RAYS 3, YANKEES 2: Some of Tampa Bay's most promising players key win over AL East champs, led by latest strong start by Victor Zambrano.
By MARC TOPKIN, Times Staff Writer
© St. Petersburg Times, published September 24, 2002
NEW YORK -- When general manager Chuck LaMar and manager Hal McRae meet this morning to start reviewing the season, they obviously will have plenty of negatives to discuss.
But there also have been a few good things, and they need only look back at Monday's 3-2 win over the Yankees for some examples.
Aubrey Huff, who was sent to the minors at the start of the season, has evolved into their most productive offensive player, making a run at a top five finish in the league batting race. Monday, he had a hand in each of the three runs.
Victor Zambrano, who was struggling so much in the bullpen that he nearly was sent to the minors for a second time this season, continued an impressive transformation into a starting pitcher. Monday, he went six strong innings without allowing earned run.
Ben Grieve has shown some life as a DH. Andy Sheets, another midseason callup, is making plays at second base. Damian Rolls, after a scary encounter with a fan, made a game-ending sliding catch in rightfield.
"The key to what we're trying to do is put players in situations where they can succeed and have a comfort zone," McRae said.
Though it is decidedly too little and definitely too late, the Rays have put together a decent little run, winning for the sixth time in eight games, including three of four from the Yankees, who still are playing to win homefield advantage in the playoffs.
"We're capable of playing well; the consistency is my concern," McRae said. "We need to upgrade some positions in order to play consistently. I think that's the missing piece. It was hard to put my finger on it at times, but I think we've all seen it enough, and we've all made enough excuses. We've gotten past excuses. We need to upgrade some positions in order to play consistently. ... I think that's the only way you're going to get it."
The Rays took a 2-0 lead in the first, thanks primarily to some Huff hustle and Grieve muscle. With men on first and second and one out, Huff hustled down the line after grounding to second, beating the relay throw to avert an inning-ending double play and allow Rolls to score. It was an even bigger play when Grieve followed with a hard double to right-center, sending Huff home.
The Yankees tied the score in the third, but it was Zambrano's glovework that let him down more than his pitching.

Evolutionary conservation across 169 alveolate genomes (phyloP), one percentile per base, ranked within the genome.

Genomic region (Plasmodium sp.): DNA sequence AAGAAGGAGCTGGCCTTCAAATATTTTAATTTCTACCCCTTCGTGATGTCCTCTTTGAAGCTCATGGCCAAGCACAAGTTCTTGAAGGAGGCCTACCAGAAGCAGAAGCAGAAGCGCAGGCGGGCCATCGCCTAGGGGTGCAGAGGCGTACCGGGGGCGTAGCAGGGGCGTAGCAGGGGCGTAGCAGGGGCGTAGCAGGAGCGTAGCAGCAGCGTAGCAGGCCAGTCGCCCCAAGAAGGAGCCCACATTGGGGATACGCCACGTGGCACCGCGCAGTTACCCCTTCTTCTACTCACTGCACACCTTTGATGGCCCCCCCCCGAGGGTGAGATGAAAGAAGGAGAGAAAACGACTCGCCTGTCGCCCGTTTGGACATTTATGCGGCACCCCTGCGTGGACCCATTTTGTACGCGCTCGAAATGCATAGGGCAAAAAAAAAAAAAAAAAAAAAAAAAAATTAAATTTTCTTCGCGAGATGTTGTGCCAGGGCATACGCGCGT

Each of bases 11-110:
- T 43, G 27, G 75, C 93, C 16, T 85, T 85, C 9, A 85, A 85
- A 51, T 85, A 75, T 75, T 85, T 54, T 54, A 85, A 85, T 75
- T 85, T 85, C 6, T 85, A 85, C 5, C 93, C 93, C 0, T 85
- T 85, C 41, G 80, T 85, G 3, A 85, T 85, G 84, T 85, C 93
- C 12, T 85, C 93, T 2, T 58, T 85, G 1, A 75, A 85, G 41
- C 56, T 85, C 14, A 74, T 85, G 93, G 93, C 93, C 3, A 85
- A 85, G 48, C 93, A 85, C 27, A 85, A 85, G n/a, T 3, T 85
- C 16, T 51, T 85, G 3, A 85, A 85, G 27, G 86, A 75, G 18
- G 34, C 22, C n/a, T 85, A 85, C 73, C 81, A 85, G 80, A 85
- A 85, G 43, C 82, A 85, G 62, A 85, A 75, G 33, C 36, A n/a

A bloop single and a walk put men on first and second with one out, and Jason Giambi hit what appeared to be a perfect double play grounder. First baseman Steve Cox fielded the ball and threw to second, but Zambrano, a former infielder who first was signed by the Yankees, dropped the return throw at first base.
A walk to Bernie Williams loaded the bases, and catcher Jorge Posada followed with a hard single to center, scoring two unearned runs.
Zambrano went six innings, allowing six hits while striking out three and walking three. In 10 starts, he has a 3-4 record and 4.35 ERA, which would be the lowest of any Rays starter. "I really want to be a starter," he said.
"We've always known he's had good stuff," McRae said. "Stuff wasn't the problem. Being relaxed and being comfortable and trusting his stuff was the problem, and I think he's beginning to trust his stuff."
The Rays went ahead in the fifth when Huff doubled in Randy Winn, who slid his left hand across the plate just ahead of Posada's tag.
Wilson Alvarez, who may have launched a new career as a reliever (though it will be somewhere else), followed Zambrano with two hitless innings. Esteban Yan, who will be a part of the discussions over what went wrong, got the final three outs, surviving a one-out walk and requiring Rolls' dramatic catch.
It was an eventful night for Rolls. An inning earlier, a barechested fan, who Rolls said appeared to be drunk, jumped out of the stands and ran toward him. Rolls, mindful of the attack last week on Royals coach Tom Gamboa, dropped his glove just in case, but the fan was apprehended without incident.
"I heard him hit the ground and I was thinking, "Just be a streaker,' " Rolls said. "Then I saw him coming my way. It looked like he might be picking something up. I was thinking, "Stand still.' Then as he got close, I'm thinking I'm going to be prepared if he does make a move, so that's when I dropped my glove. Luckily he just stuck his hand up and wanted a (high) five and kept running."